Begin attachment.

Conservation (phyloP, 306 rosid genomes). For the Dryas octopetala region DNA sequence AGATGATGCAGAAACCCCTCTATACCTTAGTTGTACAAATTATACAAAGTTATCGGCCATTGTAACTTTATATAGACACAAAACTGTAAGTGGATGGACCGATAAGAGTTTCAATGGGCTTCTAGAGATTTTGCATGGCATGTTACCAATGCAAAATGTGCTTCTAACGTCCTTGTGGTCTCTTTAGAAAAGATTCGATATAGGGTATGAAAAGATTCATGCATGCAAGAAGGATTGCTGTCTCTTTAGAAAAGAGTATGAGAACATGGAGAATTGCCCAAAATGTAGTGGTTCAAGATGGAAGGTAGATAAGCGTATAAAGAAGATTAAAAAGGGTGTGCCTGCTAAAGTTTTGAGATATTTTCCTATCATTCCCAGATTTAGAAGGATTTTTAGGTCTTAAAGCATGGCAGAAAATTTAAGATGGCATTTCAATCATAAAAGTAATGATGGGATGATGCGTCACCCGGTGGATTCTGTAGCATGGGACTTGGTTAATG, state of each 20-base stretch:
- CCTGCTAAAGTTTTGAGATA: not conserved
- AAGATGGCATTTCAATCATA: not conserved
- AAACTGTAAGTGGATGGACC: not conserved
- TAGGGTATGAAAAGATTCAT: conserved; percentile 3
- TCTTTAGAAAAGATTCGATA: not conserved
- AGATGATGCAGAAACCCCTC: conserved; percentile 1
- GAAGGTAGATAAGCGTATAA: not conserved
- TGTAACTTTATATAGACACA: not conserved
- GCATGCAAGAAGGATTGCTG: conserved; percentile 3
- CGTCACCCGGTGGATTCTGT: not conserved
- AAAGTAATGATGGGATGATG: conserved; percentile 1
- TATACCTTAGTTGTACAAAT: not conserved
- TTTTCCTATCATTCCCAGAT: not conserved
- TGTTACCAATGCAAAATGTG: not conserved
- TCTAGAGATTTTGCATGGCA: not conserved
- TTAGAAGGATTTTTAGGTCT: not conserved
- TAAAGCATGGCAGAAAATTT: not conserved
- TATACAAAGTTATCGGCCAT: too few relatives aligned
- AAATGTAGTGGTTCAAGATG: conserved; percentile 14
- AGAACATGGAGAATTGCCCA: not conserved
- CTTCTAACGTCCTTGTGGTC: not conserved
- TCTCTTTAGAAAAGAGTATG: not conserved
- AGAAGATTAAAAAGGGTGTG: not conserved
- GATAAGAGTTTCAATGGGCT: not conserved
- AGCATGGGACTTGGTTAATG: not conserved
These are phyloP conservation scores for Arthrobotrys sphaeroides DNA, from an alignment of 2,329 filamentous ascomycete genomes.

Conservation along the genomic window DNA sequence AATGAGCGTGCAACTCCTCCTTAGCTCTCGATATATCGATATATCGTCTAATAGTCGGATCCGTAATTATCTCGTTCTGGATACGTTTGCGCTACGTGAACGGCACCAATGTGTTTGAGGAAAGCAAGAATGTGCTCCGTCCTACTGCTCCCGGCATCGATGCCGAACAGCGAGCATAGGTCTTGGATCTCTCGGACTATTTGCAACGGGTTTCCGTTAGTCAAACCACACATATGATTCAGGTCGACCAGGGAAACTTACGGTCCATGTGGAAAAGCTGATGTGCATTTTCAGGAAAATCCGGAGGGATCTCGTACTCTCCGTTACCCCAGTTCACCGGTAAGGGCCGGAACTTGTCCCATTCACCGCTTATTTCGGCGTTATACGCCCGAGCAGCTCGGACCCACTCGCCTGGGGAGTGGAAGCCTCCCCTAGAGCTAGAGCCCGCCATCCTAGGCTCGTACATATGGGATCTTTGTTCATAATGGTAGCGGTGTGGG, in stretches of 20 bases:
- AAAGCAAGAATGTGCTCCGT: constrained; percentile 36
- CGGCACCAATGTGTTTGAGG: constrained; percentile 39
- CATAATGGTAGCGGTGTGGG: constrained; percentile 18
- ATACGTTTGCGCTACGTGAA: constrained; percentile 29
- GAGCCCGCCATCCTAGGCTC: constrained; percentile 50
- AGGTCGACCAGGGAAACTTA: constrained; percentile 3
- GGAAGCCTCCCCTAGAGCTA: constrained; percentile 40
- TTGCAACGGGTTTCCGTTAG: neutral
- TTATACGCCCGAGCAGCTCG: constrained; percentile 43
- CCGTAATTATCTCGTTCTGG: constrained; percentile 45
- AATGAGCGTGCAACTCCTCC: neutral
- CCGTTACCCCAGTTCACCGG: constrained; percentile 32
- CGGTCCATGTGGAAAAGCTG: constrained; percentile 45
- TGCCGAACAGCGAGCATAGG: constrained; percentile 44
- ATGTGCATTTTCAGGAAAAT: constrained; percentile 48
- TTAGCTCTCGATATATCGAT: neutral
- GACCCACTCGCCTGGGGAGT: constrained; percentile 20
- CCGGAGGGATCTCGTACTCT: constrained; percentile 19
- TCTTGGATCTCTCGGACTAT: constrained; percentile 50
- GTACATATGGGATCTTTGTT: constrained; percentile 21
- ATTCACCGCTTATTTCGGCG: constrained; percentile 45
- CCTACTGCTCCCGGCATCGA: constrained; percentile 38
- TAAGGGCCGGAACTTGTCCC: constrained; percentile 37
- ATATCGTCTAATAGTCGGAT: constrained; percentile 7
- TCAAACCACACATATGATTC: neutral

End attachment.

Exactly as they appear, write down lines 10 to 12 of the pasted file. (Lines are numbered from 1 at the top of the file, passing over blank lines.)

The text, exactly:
- GCATGCAAGAAGGATTGCTG: conserved; percentile 3
- CGTCACCCGGTGGATTCTGT: not conserved
- AAAGTAATGATGGGATGATG: conserved; percentile 1